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Killing others to take revenge for others' killings

When a drone strike took out (that's a euphemism for murdered) al-Qaida honcho Ayman al-Zawahiri (pictured here) last week, I did not come close to grieving the end of his miserable, destructive life.

ZawahiriBut I did grieve for humanity. We seem unable to rise above revenge and violence except in rare circumstances led by rare people. History is not a story only of crimes and wars, but crimes and wars do take up a huge amount of space in that story.

Cover-lle-hi-resAs you no doubt know, al-Zawahiri has been described as a leading planner of the 9/11 terrorist attacks, in which some 3,000 people were murdered, including my own nephew. (I tell that story and explore the roots of extremism in my latest book, Love, Loss and Endurance: A 9/11 Story of Resilience and Hope in an Age of Anxiety. You'll be smarter after you read it.)

Like his equally disgusting leader, Osama bin Laden, al-Zawahiri seemed incapable of following the core teachings of the Prophet Muhammad to honor God and/or to find non-violent ways to settle disputes. (At times, of course, even the prophet and his followers engaged in violence in his lifetime, as have many other religious leaders and adherents across history.)

As the New Yorker piece to which I linked you in the first paragraph above reports, "President Joe Biden, announcing the attack on Monday evening, said that he hoped Zawahiri’s death 'provides a small measure of peace to the 9/11 families and everyone else who has suffered at the hands of Al Qaeda.'”

Well, no, Mr. President. I can tell you that the death of anyone as a result of an act of revenge for 9/11 doesn't bring me even a small measure of peace, and I can tell you that many, if not most, other members of September 11th Families for Peaceful Tomorrows (PT) feel the same way. We don't want more killing in our loved ones' names. Period.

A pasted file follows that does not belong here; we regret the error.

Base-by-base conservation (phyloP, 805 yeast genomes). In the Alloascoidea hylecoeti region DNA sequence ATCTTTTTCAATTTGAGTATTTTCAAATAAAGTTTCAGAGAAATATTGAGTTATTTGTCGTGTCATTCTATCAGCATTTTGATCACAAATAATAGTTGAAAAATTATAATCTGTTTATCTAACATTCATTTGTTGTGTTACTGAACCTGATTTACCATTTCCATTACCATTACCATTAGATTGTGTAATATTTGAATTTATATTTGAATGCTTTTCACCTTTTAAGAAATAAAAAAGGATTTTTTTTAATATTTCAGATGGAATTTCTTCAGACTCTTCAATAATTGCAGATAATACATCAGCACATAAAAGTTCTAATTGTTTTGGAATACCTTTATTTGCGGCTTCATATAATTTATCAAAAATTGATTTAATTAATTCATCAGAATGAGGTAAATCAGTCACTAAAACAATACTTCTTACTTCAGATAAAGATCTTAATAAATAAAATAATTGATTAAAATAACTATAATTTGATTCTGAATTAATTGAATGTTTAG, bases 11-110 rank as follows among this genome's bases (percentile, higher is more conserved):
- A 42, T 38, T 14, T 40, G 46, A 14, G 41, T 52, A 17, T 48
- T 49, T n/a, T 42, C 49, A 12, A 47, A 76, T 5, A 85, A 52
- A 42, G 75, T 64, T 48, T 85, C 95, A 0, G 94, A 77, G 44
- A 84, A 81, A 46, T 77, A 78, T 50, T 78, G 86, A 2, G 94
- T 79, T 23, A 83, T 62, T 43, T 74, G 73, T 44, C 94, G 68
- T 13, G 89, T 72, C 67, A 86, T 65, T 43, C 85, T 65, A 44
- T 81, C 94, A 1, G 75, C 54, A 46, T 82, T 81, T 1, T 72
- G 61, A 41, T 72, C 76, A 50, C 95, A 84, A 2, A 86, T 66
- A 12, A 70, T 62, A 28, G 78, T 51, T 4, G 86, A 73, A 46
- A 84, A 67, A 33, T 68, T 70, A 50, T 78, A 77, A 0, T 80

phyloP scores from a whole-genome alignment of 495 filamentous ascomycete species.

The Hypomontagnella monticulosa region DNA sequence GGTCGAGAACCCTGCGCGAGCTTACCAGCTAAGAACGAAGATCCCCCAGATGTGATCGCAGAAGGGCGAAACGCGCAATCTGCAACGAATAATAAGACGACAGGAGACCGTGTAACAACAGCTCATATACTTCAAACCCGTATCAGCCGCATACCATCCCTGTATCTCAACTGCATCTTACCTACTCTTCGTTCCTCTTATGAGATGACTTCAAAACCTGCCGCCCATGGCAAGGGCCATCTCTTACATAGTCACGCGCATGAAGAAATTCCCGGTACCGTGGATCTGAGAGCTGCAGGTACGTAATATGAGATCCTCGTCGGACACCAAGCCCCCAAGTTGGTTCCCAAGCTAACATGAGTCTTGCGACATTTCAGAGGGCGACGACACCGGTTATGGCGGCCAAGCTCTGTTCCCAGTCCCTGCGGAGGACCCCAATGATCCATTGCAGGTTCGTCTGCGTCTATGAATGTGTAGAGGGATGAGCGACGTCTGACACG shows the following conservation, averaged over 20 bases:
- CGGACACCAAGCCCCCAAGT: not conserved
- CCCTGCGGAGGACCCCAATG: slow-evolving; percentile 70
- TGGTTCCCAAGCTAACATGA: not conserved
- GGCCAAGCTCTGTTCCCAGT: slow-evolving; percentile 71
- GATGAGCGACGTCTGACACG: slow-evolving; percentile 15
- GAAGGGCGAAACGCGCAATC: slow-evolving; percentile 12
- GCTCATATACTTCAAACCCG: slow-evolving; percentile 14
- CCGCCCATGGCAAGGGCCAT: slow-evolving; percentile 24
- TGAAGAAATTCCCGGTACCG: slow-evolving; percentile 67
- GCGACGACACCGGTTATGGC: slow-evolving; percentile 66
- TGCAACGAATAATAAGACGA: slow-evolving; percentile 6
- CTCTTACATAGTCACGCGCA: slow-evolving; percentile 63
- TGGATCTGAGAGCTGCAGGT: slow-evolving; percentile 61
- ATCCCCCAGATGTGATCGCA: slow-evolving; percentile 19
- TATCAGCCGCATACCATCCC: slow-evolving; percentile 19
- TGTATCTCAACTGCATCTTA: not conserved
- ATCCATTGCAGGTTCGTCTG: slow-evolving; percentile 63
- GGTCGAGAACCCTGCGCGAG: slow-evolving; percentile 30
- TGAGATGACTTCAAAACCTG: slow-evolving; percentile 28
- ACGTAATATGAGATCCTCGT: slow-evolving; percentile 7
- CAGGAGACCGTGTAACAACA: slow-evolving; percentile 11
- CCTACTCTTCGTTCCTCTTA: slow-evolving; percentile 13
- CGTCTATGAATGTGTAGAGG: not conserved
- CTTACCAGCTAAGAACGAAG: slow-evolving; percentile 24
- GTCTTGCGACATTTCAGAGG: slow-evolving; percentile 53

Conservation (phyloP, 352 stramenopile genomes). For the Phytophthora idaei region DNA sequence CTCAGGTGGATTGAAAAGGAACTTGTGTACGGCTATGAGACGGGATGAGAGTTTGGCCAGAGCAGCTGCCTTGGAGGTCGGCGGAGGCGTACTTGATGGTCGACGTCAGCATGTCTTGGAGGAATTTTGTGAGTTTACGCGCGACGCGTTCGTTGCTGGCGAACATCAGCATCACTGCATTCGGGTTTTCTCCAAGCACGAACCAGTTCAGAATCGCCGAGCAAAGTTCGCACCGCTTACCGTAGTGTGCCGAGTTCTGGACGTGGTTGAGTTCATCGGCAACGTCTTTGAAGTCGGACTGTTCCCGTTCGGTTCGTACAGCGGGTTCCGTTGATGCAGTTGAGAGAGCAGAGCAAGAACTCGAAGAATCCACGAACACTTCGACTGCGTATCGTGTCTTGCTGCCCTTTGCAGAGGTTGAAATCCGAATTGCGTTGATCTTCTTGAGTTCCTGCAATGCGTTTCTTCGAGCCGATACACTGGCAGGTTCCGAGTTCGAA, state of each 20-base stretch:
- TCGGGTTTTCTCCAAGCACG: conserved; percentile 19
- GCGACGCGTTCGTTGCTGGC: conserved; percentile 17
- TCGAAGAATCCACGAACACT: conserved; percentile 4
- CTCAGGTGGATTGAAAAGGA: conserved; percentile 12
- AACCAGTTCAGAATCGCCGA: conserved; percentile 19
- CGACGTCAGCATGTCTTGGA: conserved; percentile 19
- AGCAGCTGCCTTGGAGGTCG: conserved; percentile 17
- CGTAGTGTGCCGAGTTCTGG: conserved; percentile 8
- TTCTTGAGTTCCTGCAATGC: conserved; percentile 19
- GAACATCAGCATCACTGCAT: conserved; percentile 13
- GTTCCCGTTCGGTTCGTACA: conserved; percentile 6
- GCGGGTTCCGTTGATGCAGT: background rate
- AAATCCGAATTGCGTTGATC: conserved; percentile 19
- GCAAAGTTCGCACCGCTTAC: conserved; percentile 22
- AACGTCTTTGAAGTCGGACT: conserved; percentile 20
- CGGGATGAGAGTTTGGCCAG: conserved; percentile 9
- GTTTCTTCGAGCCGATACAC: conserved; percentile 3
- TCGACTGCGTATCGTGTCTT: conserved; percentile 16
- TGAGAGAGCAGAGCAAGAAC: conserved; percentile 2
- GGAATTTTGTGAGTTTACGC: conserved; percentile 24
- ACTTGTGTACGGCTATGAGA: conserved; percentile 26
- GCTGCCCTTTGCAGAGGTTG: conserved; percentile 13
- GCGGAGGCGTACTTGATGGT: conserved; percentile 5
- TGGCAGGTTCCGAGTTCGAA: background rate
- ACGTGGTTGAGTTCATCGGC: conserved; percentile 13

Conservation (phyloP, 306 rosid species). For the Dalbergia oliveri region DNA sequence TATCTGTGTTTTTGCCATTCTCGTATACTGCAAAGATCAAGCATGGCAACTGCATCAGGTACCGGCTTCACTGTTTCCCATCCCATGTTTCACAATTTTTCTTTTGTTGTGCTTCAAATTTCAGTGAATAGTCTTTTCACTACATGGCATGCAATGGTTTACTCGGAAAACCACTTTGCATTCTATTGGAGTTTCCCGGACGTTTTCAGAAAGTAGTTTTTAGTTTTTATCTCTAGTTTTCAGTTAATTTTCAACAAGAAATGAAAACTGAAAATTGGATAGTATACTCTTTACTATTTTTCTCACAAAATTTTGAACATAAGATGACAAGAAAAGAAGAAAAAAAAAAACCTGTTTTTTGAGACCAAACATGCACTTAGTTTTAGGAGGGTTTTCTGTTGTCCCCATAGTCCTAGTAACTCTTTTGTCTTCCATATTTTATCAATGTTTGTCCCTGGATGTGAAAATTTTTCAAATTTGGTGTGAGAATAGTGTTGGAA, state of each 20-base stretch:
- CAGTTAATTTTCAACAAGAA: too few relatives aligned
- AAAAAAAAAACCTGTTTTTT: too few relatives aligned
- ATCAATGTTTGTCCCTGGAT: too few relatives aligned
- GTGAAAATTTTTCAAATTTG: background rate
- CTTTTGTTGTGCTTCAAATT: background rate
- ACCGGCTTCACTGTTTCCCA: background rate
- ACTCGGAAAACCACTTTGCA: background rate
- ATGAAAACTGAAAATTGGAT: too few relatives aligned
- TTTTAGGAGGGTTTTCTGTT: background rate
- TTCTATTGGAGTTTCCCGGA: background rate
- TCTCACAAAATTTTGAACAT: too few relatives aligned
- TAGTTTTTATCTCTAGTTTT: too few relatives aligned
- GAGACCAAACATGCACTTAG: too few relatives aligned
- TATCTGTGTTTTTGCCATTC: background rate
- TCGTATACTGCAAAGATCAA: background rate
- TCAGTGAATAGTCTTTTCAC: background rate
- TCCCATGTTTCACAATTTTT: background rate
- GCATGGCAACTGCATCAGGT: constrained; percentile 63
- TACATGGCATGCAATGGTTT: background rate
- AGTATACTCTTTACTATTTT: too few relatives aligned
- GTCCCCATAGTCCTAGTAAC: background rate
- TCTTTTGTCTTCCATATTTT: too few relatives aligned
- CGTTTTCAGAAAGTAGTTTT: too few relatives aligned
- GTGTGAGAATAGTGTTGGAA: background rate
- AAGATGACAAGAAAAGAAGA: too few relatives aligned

Here is the way one PT member put it in a group email the other day: "I don’t know how we can do this and claim to follow rule of law as a civilized country. It saddens me that we can do this and still claim to be an upright, moral society. I still deeply grieve my brother’s death and desperately crave justice -- but not this way. I say this knowing members of my own family would not agree with me. But how can we cry out against the targeted attacks of 9/11 and then do likewise? Zawahiri may have been an evil man, but I am not an executioner. I have often thought of the convenience of using a drone to remove Putin but he is protected by our own fear of the consequences we would suffer worldwide. I cannot be against the death penalty and celebrate a drone takeout."

Of course, we didn't want al-Zawahiri and similar theological thugs freely roaming the world and spewing out their violent nonsense. But it gives me no pleasure to know that one more person has perished as a response to the deaths of my nephew and thousands of other victims of terrorism.

What this drone-killing highlights is the continuing mess that is Afghanistan.